Public relations students’ charity event pushes through despite setbacks

When lockdowns were implemented in Spring 2021, public relations students along with their professor, Stephen Heckbert, had to discuss a plan of action for the in-person charity event in support of the Dave Smith Youth Treatment Centre they had planned. They came to the consensus that delaying their event to Fall 2021 was best. On […]
Photo: Julien Bernier
Instructor Isabelle Scantland takes attendees through a mobility class

When lockdowns were implemented in Spring 2021, public relations students along with their professor, Stephen Heckbert, had to discuss a plan of action for the in-person charity event in support of the Dave Smith Youth Treatment Centre they had planned. They came to the consensus that delaying their event to Fall 2021 was best.

On Sept. 18, the students were finally able to gather in person to host a charity event after multiple postponements and a last-minute venue change.

The event started early Saturday afternoon in the horticultural gardens at Algonquin’s Woodroffe campus with a stretching and mobility session hosted by instructor Isabelle Scantland. It was followed by a youth-focused portion called Junior Sweat and lastly a HIIT conditioning session.

Among those in attendance was Lara Mills, a professor in the public relations program at Algonquin.

Mills is also a volunteer with the Dave Smith Youth Treatment Centre, which is a residential youth treatment facility.

Laral Mills who volunteers at the Dave Smith Youth Treatment Centre mentioned that she was attending the mobility session hosted at the Community Sweat charity event
Laral Mills who volunteers at the Dave Smith Youth Treatment Centre, attended the mobility session. Photo credit: Julien Bernier

Mills explained she did not personally have a hand in helping the students plan the event but attended as a supporter and a participant.

“This is student-organized, student-run. The students choose the charity and they chose this one unanimously,” she said. “Yes some of the events, including this one, had to be postponed due to the lockdown last spring, but here we are on a beautiful day, in the middle of the horticulture garden.”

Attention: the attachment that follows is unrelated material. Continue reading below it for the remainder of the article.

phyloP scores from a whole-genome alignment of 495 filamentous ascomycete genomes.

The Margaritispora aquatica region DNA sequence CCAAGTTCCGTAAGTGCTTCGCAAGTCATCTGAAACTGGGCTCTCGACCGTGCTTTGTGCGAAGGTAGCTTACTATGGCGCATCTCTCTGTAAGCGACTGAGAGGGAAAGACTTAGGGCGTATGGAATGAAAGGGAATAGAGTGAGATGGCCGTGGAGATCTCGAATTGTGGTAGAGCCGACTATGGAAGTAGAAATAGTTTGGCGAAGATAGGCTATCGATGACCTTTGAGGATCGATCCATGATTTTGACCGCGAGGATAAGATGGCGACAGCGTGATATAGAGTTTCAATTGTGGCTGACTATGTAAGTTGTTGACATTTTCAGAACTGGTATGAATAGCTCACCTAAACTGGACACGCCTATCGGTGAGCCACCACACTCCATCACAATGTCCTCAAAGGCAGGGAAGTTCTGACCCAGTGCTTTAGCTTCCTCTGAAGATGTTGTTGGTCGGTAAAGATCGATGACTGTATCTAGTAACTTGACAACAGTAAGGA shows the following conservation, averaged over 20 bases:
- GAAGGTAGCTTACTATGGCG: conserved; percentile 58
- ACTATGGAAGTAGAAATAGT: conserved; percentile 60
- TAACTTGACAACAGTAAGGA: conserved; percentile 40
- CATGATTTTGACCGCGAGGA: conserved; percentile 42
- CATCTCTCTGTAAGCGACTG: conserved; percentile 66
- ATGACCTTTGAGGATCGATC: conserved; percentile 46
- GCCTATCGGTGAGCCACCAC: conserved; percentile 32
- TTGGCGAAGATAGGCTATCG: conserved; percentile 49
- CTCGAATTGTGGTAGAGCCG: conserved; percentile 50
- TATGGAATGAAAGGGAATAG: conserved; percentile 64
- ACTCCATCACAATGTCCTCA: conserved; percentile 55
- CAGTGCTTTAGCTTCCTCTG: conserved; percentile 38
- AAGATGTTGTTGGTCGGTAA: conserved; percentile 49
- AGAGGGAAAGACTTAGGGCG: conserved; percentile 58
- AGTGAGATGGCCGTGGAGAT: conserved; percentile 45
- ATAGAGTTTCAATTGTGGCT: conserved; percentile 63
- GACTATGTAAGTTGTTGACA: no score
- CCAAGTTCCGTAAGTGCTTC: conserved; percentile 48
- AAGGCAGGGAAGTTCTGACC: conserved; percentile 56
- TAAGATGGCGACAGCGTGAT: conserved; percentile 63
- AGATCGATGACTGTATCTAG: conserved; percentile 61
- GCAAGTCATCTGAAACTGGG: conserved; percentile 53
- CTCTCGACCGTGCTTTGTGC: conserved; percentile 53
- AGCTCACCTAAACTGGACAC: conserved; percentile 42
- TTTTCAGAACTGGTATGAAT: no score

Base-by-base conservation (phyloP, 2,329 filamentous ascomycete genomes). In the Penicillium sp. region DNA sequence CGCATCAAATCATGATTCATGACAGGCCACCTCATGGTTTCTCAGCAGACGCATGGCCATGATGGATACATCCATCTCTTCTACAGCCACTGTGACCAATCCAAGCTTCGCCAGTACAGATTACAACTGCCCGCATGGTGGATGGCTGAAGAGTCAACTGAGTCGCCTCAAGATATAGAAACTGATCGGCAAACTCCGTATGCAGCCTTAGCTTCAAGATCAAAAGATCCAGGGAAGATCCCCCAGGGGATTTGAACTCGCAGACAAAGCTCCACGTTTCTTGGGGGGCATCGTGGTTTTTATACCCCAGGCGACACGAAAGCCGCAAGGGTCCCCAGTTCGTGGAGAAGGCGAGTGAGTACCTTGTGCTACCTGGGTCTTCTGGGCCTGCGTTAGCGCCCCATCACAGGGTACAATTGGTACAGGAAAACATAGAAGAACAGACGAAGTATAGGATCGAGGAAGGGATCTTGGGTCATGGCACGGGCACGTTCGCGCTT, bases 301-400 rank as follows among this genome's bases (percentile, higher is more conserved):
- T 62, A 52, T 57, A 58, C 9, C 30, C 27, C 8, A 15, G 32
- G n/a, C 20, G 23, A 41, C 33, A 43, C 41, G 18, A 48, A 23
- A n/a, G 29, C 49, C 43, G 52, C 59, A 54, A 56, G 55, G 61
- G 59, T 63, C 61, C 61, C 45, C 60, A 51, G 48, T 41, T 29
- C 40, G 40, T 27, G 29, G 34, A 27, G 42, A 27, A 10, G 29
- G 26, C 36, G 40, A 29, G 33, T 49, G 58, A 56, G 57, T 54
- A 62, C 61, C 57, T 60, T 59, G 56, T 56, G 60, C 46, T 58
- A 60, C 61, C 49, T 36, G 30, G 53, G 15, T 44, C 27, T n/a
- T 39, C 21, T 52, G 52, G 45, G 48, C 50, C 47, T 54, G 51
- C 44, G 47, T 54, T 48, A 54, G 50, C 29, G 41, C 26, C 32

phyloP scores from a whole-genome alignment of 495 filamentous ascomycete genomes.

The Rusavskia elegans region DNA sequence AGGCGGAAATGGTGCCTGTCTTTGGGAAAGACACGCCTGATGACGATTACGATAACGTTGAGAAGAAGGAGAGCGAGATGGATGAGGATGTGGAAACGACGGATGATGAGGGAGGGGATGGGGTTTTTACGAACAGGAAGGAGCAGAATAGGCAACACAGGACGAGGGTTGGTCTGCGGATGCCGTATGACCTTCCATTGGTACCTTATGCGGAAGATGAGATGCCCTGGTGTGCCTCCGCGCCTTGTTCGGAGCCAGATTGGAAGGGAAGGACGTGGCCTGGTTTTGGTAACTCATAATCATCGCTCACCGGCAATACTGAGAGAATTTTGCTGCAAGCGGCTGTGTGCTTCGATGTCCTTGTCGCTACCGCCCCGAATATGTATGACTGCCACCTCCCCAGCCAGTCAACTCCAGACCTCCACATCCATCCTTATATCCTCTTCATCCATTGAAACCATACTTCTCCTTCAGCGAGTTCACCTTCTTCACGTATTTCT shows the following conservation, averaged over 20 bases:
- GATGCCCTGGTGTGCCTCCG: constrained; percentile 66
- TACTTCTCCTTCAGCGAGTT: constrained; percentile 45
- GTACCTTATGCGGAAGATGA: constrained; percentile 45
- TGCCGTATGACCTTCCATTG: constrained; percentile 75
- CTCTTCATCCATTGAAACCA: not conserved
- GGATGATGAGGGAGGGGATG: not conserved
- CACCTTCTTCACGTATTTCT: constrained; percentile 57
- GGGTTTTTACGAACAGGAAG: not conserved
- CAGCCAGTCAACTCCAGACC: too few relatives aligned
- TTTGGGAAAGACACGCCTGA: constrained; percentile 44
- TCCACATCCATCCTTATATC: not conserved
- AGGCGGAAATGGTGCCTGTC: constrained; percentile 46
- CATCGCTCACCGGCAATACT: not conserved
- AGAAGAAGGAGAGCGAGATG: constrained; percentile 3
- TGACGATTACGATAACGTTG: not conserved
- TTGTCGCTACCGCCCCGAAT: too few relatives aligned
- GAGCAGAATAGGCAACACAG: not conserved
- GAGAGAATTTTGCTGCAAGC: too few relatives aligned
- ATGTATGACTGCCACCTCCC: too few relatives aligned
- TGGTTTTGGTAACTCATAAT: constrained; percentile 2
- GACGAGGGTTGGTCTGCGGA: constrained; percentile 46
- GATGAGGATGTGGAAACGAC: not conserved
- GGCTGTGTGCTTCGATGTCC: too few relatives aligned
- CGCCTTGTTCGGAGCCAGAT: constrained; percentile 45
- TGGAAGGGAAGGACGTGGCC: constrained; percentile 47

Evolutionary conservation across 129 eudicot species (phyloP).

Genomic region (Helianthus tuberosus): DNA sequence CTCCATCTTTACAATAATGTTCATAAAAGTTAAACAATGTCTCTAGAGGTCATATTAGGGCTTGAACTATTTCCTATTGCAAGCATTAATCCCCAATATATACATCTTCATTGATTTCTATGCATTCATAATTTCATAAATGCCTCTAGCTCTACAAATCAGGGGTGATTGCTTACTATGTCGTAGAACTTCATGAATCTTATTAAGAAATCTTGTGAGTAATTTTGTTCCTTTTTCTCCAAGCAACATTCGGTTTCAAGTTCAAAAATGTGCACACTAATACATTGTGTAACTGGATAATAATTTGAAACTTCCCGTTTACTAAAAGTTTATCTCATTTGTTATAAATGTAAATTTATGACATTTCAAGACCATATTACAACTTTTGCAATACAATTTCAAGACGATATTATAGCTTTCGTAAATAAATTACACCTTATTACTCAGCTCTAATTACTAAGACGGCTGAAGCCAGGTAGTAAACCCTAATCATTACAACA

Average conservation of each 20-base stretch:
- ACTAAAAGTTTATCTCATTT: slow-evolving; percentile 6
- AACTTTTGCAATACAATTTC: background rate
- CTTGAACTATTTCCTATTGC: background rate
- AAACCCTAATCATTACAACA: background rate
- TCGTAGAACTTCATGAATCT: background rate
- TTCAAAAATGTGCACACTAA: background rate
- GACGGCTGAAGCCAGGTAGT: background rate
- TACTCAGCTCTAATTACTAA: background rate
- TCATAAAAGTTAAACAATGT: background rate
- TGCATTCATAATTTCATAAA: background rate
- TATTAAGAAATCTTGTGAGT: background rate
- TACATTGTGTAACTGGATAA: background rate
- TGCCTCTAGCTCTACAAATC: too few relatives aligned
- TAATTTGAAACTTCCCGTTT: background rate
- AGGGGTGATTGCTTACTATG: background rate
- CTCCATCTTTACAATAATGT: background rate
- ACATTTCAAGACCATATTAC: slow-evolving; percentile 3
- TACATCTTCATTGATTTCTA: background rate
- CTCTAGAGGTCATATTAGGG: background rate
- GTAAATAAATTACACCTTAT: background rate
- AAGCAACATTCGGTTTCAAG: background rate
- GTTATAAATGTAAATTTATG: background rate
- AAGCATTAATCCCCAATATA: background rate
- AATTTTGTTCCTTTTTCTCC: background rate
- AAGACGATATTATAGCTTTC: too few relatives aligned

Elaine Gillis, a third-level student in the public relations program, said that the pandemic kept the whole group on their toes. Still, having to postpone the event was a frustrating experience at times, she says.

Elaine Gillis mentioned that she and her team were always committed to hosting this event in person despite most of the other charity campaigns events already being done in Spring 2021
Elaine Gillis says she and her team were always committed to hosting this event in person despite most of the other charity campaigns events already being done in Spring 2021. Photo credit: Julien Bernier

“We’ve stayed really really positive,” she said. “And I mean, it’s a really beautiful day, we have no complaints. It ended up for the best and we have this really beautiful location.”

Despite the delays, the event’s hosts and participants all remained committed participants. Gillis says everyone was supportive and happy to help.

“It didn’t take much convincing because they’re wonderful and kind people,” Gillis said. “They’ve been super cooperative and enthusiastic the whole time.”